You can’t prevent these semi-conscious morons from wrecking the beauty of our countryside, but at least you can help by picking up their litter during your journeys through the area. Join the Moose Brigade in this endeavor — pickup, classify, and toss the litter in a collection bin; then send us the results of your findings by adding a comment to this article.

Last 5 posts by Moose Brigade

5 comments to Moose Drool and Other Droppings: November Report

  • D. T. Cote

    First of all, I applaud your efforts in cleaning up the environment.

    However, as a scientist, I can only shake my head in wonder at the spurious assumptions made in your comment about Anheuser-Busch:

    “Anheuser-Busch products lead all categories of litter. Not only is Budweiser the “King of Beers”, its consumers are also the “King of Litter.” ”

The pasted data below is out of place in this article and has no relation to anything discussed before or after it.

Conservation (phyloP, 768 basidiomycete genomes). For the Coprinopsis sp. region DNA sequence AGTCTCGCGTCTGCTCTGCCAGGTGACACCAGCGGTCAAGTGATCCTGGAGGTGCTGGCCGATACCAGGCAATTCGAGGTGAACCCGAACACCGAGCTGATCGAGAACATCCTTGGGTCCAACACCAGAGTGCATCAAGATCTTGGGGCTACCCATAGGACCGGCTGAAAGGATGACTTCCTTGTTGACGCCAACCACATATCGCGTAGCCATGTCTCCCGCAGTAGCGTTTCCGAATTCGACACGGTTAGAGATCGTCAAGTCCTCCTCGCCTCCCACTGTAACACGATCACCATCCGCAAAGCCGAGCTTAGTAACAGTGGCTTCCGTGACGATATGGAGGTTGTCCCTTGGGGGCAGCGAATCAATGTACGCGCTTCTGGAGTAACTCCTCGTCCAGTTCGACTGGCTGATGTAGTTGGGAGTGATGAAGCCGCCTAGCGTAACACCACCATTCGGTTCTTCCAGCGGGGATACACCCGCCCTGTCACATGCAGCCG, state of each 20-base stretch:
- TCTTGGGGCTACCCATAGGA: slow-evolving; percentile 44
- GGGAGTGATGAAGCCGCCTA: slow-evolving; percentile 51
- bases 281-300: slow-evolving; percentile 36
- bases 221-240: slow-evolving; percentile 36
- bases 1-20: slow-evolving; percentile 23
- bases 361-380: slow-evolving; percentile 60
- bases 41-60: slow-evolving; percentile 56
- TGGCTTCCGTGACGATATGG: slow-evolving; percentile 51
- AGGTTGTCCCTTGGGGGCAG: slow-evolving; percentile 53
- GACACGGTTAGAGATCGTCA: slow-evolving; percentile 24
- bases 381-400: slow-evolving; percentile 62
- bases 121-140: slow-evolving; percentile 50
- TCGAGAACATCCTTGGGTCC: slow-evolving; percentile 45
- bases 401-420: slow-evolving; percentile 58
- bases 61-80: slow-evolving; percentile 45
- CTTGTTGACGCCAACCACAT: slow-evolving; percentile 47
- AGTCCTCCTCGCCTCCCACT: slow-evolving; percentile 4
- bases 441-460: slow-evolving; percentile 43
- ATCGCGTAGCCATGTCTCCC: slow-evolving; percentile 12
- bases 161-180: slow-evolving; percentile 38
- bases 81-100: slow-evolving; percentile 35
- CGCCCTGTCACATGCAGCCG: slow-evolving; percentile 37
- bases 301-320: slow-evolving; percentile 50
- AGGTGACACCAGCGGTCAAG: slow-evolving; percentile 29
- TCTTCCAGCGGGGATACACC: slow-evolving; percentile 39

From just glancing at your report, A-B products constitute about 50% of your litter clean up product. At the same time, A-B sells about half the beer sold in the US. By inference, Bud drinkers aren’t any more slovenly than any other beer drinkers; they’re about average.

    Disclaimer: I have no connection to A-B or any of it’s distributors or subsidiaries. In fact, I am partial to microbrews, and only throw the bottles in my recycle bin. (And I have a bottle of Moose Drool in my fridge.)

  • Moose Brigade

    We like your reference that A-B drinkers are about average in their sloven behaviour, and will amend future comments to reflect that statistical observation!